- Customer Relationships
- How can your users communicate with you? How do you prevent a bad review on the App Store?
- How will your app earn money? Cost to download? Freemium? Ads?
- Key Resources
- What is needed for the app to function after it is developed? For example, does your app require at least 10 drivers in each city for it to provide ride-sharing services?
- Key Activities
- What is needed for the app to function well? For example, do you check driving history? Do you ban drivers with low ratings?
- Key Integrations
- What third-party work you might need? Are you using maps? Accessing a database of restaurants?
- Cost Structure
- Who will wireframe, design and develop your app? What would that cost?
Answering those questions will help you brainstorm and figure out some of the main issues your business might have. In our team, each Monday project manager dedicates two hours to complete this and send to client for their feedback.
On Tuesday we start preparing the architecture of the app. First and foremost, by that, we mean creating a block diagram with all main user stories. It is important to note that on Tuesday we focus just the main user stories. We leave work on all secondary screens for Wednesday.
When creating a block diagram for the main user stories it is important to follow these steps:
- Focus on user’s main goal. Why did user download your app? What do they want to do once they open the app?
- Try to make user get to their desire goal in as few steps as possible. Do not sacrifice quality but don’t create any additional barriers of entry. For example, if you are creating a ridesharing app and it has multiple car options always default to one choice instead of forcing users to click and select one of the options every time. By having a default option you save user a tap, and the less taps user does the more likely they are to achieve the desired goal.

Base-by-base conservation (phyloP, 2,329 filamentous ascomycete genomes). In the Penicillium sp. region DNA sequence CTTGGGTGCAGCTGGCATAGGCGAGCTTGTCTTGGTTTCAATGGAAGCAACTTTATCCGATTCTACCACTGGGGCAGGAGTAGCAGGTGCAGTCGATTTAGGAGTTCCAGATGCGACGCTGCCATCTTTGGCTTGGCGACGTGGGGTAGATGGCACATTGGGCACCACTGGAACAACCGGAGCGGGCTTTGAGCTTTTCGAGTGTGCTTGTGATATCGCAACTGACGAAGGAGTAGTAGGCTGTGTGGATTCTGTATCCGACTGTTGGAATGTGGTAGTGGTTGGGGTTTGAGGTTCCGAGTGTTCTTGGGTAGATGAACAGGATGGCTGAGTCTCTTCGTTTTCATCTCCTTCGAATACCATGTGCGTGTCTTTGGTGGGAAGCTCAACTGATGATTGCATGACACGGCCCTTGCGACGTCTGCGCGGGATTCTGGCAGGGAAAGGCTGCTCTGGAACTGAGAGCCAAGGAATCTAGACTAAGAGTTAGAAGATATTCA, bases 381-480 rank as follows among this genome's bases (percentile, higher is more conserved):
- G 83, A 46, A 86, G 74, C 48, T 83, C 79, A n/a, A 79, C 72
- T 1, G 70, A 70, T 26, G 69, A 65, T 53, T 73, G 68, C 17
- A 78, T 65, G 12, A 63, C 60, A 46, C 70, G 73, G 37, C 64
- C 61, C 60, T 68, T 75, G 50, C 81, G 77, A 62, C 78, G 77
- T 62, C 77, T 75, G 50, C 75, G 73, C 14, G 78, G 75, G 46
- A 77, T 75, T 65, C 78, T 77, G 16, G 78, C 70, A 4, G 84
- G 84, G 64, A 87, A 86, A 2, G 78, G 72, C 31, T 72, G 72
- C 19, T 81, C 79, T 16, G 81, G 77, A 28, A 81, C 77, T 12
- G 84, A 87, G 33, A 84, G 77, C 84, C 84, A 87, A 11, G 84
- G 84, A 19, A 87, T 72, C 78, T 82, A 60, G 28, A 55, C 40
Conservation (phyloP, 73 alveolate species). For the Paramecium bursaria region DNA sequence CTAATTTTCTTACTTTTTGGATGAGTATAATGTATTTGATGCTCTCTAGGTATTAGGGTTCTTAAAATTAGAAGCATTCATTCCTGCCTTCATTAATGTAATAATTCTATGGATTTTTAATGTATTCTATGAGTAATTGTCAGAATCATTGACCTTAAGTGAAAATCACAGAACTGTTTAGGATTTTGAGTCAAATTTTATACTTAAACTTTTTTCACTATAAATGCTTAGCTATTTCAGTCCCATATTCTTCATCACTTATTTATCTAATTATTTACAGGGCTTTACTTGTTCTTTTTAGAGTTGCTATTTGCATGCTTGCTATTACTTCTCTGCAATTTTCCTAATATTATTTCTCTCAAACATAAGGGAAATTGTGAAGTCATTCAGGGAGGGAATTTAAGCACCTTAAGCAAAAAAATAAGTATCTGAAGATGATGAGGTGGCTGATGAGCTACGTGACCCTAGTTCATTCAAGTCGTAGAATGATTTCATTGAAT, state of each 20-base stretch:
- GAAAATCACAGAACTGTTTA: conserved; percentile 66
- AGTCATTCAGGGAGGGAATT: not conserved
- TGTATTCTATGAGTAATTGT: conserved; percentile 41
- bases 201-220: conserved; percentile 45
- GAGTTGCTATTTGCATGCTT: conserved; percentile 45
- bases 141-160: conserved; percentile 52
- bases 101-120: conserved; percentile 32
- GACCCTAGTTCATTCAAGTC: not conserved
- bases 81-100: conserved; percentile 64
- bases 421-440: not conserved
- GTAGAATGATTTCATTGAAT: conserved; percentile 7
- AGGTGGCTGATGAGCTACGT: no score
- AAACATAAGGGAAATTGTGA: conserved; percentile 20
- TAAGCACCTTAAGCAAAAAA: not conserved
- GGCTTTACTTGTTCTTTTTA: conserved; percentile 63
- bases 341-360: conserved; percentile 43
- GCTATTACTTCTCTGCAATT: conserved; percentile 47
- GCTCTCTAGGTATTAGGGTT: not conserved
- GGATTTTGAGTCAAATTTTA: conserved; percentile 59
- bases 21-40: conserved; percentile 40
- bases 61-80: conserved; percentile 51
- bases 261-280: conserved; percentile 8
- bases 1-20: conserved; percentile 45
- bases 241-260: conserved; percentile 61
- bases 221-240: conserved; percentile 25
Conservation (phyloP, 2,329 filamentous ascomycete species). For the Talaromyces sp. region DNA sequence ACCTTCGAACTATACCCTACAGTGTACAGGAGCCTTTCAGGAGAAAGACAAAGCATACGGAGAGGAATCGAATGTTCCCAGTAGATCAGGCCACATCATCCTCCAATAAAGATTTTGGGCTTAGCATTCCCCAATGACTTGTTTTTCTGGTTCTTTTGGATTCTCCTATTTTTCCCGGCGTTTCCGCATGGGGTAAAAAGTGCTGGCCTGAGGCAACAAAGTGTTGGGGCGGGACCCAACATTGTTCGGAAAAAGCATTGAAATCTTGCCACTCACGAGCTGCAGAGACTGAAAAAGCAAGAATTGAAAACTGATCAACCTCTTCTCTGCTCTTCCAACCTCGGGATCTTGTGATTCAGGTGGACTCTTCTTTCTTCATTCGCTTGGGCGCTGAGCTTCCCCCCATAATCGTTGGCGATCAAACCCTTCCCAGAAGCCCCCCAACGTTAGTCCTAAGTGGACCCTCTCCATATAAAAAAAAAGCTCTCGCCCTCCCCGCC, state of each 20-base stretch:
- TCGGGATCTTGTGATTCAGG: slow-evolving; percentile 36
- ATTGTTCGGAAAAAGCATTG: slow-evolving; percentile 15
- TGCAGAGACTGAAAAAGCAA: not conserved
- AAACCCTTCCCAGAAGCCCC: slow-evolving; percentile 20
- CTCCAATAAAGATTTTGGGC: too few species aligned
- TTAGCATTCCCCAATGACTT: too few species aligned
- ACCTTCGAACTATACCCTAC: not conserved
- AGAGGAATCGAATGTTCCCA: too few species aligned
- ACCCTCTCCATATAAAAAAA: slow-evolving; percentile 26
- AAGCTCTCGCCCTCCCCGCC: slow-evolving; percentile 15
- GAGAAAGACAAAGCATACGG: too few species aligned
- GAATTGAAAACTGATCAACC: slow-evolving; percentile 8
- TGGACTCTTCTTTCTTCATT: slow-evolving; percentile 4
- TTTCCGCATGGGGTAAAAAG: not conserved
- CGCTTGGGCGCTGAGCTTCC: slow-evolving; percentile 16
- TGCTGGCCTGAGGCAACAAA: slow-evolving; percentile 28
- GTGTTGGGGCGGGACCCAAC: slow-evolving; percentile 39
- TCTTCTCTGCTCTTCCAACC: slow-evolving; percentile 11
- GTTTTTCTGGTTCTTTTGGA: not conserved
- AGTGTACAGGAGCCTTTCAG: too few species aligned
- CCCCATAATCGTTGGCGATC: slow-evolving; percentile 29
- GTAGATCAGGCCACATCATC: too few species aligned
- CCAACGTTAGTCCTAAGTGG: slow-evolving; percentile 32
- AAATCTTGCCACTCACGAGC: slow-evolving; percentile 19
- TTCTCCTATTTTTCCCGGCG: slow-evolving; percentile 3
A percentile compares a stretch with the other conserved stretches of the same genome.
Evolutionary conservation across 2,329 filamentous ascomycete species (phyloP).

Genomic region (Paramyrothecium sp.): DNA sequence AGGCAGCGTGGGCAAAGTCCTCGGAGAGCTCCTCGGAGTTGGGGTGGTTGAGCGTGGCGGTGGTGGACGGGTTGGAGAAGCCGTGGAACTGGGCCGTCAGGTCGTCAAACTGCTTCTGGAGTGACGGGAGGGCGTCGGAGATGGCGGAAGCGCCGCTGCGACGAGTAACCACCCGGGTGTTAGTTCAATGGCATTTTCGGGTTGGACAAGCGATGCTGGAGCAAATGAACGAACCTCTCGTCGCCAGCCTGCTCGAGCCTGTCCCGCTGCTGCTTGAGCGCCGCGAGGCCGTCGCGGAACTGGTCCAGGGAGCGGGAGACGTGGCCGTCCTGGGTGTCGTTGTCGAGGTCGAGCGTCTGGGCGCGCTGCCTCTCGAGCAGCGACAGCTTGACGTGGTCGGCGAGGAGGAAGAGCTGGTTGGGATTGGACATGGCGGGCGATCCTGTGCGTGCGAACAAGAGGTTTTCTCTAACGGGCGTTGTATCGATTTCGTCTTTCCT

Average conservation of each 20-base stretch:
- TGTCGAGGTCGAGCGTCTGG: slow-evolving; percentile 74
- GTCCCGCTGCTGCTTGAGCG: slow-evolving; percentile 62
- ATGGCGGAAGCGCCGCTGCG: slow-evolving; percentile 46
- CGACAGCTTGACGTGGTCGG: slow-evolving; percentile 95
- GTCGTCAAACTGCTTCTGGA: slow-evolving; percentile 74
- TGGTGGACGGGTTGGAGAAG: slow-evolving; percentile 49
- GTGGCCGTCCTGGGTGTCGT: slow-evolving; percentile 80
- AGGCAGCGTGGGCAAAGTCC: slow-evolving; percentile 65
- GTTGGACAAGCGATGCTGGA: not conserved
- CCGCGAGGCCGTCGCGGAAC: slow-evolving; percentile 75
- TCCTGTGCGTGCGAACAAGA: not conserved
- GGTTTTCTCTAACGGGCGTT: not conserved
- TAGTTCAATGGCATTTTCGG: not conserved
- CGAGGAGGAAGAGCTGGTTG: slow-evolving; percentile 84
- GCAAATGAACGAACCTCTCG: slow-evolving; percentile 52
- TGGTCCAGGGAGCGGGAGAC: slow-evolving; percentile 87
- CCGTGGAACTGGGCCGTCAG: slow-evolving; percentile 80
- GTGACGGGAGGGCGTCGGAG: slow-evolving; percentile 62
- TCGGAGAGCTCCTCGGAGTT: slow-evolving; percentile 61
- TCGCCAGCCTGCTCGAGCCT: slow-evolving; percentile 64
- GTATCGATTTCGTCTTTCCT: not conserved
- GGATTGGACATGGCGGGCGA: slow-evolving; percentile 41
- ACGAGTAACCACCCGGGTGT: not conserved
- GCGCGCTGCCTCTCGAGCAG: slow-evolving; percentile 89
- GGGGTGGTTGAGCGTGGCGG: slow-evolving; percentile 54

- There is a big difference between secondary screens and secondary features. Secondary screens are things like settings, login, registration, etc. Those are the screens that aren’t necessarily needed by users. They are they to enable some of the experiences but they don’t bring value on their own. Secondary features, however, do. For example, adding a feature that makes it possible to order a car with a child seat is a very important secondary feature. It’s not main feature, as the main goal is to get from point A to point B. But it is an important secondary feature because it targets an important segment of your target audience. Therefore, while we leave secondary screens for Wednesday make sure that you do cover secondary features in your user story block diagram on Tuesday.
This user story diagram will function as a skeleton of your future product. Throughout wireframing, design and prototyping you will be referring and updating it over and over again to make sure you cover all features.
By the end of Tuesday we will have a complete diagram of the main user stories and client’s feedback on our app business canvas. With the canvas finalized we send our diagrams to the client for review.
Wednesday is used to create secondary screens and apply client’s feedback from Tuesday. With secondary screens we want to make sure that our block diagram has every screens that can possibly be inside the app. The golden rule is that if there is a button there must be a screen that it opens.
For secondary screens it is important to not forget the following screens in your block diagram:
- Login screens
- Would you have a simple email and password login? Maybe Touch ID or Face Scan? How would people get to registration if they don’t have an account?
- Password reset screens
- As strange as it is lots of apps forget about this. But, yes. People can forget their password so make sure there is a way to get back to that account. Also consider that some people might actually forget their email or username so it’s good to have a way to reset those too.
- Registration screens
- Registration screens can take different shapes and forms. They also might be almost entirely absent if you are registering through social media accounts like Facebook. But if there is additional info you need make sure you have screens that will ask users for that information.
- Settings screens
- This group of screens can have a wide range of screens. If you are a fitness app maybe you’ll have an option to switch between kilograms and pounds. If it’s a photo app maybe you’ll want to have options to sync up with social media accounts to post photos there right from the app. Maybe you have credit card transactions in the app and need a way to change the billing info. Make sure your user has a way to change all of that.
- Notification settings